Bonum Certa Men Certa

In the EPO Under António Campinos and His Predecessor Battistelli Patents Can Almost be Presumed “Invalid” (in Courts)

The EPO's new "away" uniform?

EPO white flag
EPO logo with white background (whitewashing)



Summary: By lowering patent quality for the sake of faked 'growth' (in patent awards, not innovation) the patent offices merely harm the perception of patents as valid until/unless proven otherwise

THE EPO and the U.S. Patent and Trademark Office (USPTO) both have a patent quality problem. The new USPTO Director seems not to care if SCOTUS narrowed patent scope (recall Iancu's speech at an IPO event). Neither does the ITC, unlike the Federal Circuit, which typically affirms Patent Trial and Appeal Board (PTAB) inter partes reviews (IPRs), citing 35 U.S.C. €§ 101. As for the EPO, it regularly promotes software patents in Europe, more so under António Campinos. They use all sorts of buzzwords and three-letter acronyms (sometimes two- and four-letter acronyms), but the net effect is the same. Abstract patents, which national courts would likely reject, get granted.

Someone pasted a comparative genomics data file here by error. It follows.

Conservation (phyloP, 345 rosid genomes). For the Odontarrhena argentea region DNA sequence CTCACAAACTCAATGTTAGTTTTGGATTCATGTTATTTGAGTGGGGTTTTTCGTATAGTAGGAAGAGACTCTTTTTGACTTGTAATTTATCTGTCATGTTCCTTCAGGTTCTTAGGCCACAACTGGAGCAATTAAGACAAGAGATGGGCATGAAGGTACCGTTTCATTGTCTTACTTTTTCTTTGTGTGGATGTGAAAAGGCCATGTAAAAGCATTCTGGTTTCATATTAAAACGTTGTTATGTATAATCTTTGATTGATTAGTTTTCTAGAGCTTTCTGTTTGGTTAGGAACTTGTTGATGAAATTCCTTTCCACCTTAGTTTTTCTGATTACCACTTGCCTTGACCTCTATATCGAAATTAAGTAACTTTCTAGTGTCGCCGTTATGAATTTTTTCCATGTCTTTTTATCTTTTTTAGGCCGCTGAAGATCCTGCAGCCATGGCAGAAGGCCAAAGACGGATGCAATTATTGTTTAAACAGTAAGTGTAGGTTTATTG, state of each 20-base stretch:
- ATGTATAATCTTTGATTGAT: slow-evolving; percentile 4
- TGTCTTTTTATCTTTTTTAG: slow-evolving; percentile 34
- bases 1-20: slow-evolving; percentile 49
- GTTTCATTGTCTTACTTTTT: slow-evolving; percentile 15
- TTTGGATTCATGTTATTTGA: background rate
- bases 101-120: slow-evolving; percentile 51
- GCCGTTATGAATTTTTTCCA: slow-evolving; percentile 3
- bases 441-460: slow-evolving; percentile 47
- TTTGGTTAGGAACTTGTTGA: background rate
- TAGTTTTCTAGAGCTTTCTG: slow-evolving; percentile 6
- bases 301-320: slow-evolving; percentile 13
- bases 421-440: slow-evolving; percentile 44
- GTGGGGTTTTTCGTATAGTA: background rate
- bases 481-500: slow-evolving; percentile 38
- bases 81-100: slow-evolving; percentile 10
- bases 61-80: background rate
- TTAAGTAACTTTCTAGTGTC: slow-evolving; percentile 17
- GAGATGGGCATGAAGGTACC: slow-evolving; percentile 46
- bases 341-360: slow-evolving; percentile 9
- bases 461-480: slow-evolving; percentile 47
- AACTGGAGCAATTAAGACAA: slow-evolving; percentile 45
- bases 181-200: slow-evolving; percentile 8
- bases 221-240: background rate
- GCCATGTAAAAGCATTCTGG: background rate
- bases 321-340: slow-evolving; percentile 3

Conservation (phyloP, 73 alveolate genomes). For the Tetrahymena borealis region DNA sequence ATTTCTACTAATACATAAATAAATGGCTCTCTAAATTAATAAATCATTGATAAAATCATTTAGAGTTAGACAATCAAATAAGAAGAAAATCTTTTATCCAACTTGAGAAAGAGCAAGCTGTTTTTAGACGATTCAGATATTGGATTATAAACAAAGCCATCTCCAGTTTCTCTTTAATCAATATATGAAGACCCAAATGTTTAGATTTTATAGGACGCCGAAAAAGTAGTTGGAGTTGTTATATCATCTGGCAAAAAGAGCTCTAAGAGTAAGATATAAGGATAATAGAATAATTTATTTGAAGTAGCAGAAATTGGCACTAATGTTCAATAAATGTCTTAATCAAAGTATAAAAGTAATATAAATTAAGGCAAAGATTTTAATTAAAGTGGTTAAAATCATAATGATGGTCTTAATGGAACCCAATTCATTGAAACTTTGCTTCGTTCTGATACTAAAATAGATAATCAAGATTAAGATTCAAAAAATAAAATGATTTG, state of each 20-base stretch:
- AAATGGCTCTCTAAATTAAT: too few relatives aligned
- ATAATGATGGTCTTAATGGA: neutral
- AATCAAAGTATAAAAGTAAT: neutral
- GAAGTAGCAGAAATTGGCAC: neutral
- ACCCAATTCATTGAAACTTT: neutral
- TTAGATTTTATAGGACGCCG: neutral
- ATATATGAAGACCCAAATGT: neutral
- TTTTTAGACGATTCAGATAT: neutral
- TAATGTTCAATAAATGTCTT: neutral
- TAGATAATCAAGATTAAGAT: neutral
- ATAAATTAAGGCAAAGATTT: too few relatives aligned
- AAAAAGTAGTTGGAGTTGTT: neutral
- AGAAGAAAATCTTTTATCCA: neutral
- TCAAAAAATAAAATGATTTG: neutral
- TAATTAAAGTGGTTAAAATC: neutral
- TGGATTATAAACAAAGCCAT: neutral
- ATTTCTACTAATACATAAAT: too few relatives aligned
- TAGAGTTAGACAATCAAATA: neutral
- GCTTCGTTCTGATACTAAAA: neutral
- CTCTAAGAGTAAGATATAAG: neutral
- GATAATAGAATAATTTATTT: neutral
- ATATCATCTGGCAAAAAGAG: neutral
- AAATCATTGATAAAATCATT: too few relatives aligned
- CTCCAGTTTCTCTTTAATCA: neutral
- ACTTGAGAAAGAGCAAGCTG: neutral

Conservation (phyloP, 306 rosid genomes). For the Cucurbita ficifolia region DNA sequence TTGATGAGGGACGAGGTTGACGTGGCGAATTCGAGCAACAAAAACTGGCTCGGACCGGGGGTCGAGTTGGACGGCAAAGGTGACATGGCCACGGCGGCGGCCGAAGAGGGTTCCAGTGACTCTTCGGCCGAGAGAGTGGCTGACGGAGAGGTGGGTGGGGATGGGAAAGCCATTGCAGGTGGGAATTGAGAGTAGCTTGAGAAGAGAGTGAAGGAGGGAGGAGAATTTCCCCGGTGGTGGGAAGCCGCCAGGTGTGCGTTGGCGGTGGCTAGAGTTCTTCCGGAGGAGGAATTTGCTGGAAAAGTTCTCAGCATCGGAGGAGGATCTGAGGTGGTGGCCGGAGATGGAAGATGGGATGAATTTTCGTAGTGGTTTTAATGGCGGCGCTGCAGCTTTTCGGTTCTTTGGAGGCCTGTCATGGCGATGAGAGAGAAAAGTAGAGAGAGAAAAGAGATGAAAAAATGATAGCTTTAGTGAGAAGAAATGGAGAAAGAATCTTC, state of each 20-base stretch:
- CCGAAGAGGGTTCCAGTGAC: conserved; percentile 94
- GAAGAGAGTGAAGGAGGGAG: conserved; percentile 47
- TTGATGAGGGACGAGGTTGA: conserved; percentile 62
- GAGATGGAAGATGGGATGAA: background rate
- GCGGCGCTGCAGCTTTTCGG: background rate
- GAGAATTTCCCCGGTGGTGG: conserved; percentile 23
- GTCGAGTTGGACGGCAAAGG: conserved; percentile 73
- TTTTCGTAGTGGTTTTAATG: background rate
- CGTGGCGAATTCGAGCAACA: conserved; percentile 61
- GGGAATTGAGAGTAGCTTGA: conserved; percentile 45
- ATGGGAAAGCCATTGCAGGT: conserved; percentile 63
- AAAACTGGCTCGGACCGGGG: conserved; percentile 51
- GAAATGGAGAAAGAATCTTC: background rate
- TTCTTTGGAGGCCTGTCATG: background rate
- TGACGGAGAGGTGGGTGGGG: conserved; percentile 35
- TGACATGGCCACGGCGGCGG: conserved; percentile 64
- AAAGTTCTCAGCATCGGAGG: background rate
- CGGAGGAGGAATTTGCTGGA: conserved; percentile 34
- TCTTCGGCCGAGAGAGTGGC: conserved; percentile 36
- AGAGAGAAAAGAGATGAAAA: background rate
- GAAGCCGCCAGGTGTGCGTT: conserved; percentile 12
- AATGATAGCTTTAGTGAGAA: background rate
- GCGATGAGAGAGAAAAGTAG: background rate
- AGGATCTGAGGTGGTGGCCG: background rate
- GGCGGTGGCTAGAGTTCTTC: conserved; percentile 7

What good are patents if or when there's no legal certainty associated with them? It almost defeats the very essence and purpose of patents.

Professor Dennis Crouch has just taken note of this utterly ridiculous patent which looks like something a child would draw on a chalkboard. The USPTO would become a laughing stock for patents like these. As Crouch put it: "Morgan Irons patented “Ecological System Model” is pretty cool — although deceptively simple. U.S. patent No. 9,970,208 — focusing on space agriculture."

Crouch has also just noted a decline in the number of patents granted in the US (as projected earlier this year). The overall number is still far too high and many of these are bunk, bogus, worthless as courts would reject them anyway. "We’ve reached the end of FY2018," Crouch wrote. "During the year, the USPTO has issued just over 300,000 patents. This is a small drop from FY2017, but the second highest year on record."

Professor James Bessen has meanwhile noted (on Twitter) a new article titled "China Claims More Patents Than Any Country—Most Are Worthless". This doesn't surprise us at all as we have been saying this repeatedly for years. The trouble is, Europe and the US go down the same path now; desperate to 'catch up' with China, they too try to lower patent quality and grant a lot of dubious patents.